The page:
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Warning: to quote River Song, “Spoilers.”

Steven Moffat has a reputation for scaring the bejeezus out of his audience. Moffat, much like Stephen King, terrifies us with ordinary things: a child seeking its mummy, a loud ticking in a room with a broken clock, stone statues, shadows, a crack in the wall, and now – The Silence.

“Silence will fall.” “There were cracks in the skin of the universe…Through some, we saw the Silence and the end of all things.” The fifth series of Doctor Who was laced with references to the Silence, or is it, “Silents?” (NB: The credits of both The Impossible Astronaut and Day of the Moon list, “The Silent.”)

We thought we knew what, “The Silence,” was. The cracks in time erasing the whole of space and time, radiating outward from the explosion of the TARDIS, causing the universe to fall silent.

When the Doctor was shut in the Pandorica, and the universe began collapsing with the explosion of the TARDIS, the silence falling in the universe fit with what we knew then. What we didn’t know was what caused the TARDIS to explode, and what the origin of the Time-Ship in, “The Lodger,” was.

Never let it be said that Moffat doesn’t know how to do storyline continuity, or at least, how to integrate new stories into his continuity. He’s also got a lead-foot with the Nightmare Fuel.

Creatures that you forget the minute you’re not looking at them, that seem to be a cross between dementors and the classic Greys from alien abduction stories and sci-fi, and which hearken a little too close to home for anyone who has dealt with the effects of Alzheimer’s disease or dementia?

Steven Moffat knows how to get under the skin of his audience and set up house there.

I’m going to predict now that not only is Moffat setting up the overall arc for this series, there may be story threads that carry us through Series 7, particularly since Matt Smith has already signed on for the next series.

There are so many tiny moments that could easily be taken as unimportant, but every second of both episodes is either driving the plot forward or teaching us more about these characters.

The cold open of The Impossible Astronaut tells us that Rory and Amy have been waiting for the Doctor to turn up for two months. The Doctor has been popping up in absurd situations through history, and Amy thinks he’s trying to get their attention. Then, a card bearing coordinates, a date and time, is delivered. In the 51st century, at Stormcage containment facility, River Song gets one, too. They arrive as instructed by the TARDIS-blue invitations, and find the Doctor.

As they sync diaries, we see River’s delight that this is her Doctor.  They have a shared history this time. The Doctor says, “I’ve been running, faster than I’ve ever run. . . now it’s time for me to stop.”

A picnic, and, “Space, 1969,” are the only clues they’re given as to why they’ve been called to, “Nowhere: Middle of,” as Rory called it. During their excursion by a lake, the Doctor divulges he’s, “Eleven hundred and three,” which is significantly older than the last time Rory and Amy had seen him. Amy sees a figure standing in the distance, and then appears to immediately forget it. We see a man get out of a truck, and then a figure emerges from the lake.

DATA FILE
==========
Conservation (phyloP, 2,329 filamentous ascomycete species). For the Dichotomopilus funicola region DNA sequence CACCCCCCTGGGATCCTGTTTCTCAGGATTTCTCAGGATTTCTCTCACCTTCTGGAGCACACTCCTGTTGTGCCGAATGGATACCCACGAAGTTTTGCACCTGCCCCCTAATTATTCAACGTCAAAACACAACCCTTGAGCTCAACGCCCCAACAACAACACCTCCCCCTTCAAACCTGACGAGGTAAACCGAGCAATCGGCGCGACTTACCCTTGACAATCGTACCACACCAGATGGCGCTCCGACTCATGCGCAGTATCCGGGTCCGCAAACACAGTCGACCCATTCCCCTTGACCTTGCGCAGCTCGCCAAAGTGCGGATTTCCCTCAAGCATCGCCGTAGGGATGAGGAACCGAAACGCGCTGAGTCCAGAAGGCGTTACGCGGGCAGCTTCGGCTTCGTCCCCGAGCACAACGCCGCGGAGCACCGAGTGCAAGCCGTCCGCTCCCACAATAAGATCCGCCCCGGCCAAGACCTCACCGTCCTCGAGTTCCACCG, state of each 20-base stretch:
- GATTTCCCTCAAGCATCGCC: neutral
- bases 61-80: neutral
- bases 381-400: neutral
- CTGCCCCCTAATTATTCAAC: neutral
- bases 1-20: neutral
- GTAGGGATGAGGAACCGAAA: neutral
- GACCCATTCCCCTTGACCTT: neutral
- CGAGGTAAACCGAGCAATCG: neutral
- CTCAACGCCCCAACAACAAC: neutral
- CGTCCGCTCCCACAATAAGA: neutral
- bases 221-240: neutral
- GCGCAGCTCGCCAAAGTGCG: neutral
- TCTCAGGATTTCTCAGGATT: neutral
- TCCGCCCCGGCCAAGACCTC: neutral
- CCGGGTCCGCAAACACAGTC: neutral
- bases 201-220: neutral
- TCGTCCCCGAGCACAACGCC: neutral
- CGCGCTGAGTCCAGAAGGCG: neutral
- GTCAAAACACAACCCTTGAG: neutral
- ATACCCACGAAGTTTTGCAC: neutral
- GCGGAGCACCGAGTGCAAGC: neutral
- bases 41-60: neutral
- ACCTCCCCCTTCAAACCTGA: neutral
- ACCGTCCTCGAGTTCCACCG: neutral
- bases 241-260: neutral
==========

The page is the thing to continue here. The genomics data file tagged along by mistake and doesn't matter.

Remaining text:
“Whatever happens now, you do not interfere,” the Doctor instructs them, before approaching the space-suited figure. “It’s okay, I know it’s you, ” he says. The astronaut shoots him. We see the familiar glow of regeneration energy, and then another shot.

There is no coming back from this. The Doctor is dead.

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The man approaches, with a canister of gasoline, and they burn the body to prevent it from falling into the hands of who-knows-whom.

Canton Everett Delaware III, has an invitation, too. River notices they’re numbered. Who has number one? The three of them return to town, trying to work out the puzzle. River and Rory talk it through, but Amy says, “Will you two shut up? It doesn’t matter, he’s dead. . . You’re still talking but it doesn’t matter. He’s dead,” and Karen Gillan makes us feel the horror and devastation Amy is wracked by.

Imagine the shock when the Doctor walks through the door, “Even by your standards, this is cold,” says River, right before she slaps him. She covers, to avoid telling him and creating the potential for paradox. The three of them are burdened by the knowledge, and the Doctor knows that something’s up. They’ve told him, “Space, 1969,” and about Canton, but he’s not interested in going anywhere without knowing why.

There’s a sense of the purely-ancient aspect of the Doctor, in Smith’s performance, the bitterness and cynicism that hearken back to the Dream Lord of S5x7. The coldness as he refuses to trust River, and the wariness as he tells Amy to, “Swear to me on something that matters,” speak to how isolated the last of the Time Lords really is. An oath taken on fish fingers and custard convinces him to put, “my life in your hands, Amelia Pond.”

We’re introduced to Canton of 1969, and Mark Sheppard brings a laconic capability, and a sense of someone who is the equal to the Doctor in his disdain for the status quo, to this disgraced ex-FBI agent, summoned to the office of President Richard Nixon to investigate the mysterious call for help from an unknown child.
Amy sees another figure, and again, immediately forgets it when it’s out of her sight. She feels ill, and is taken to a restroom. Her next encounter with the Silent, is even more horrifying, because it knows her name, orders her to tell the Doctor, “What he must know and what he must never know,” which she also forgets, except for the compulsion to tell the Doctor something.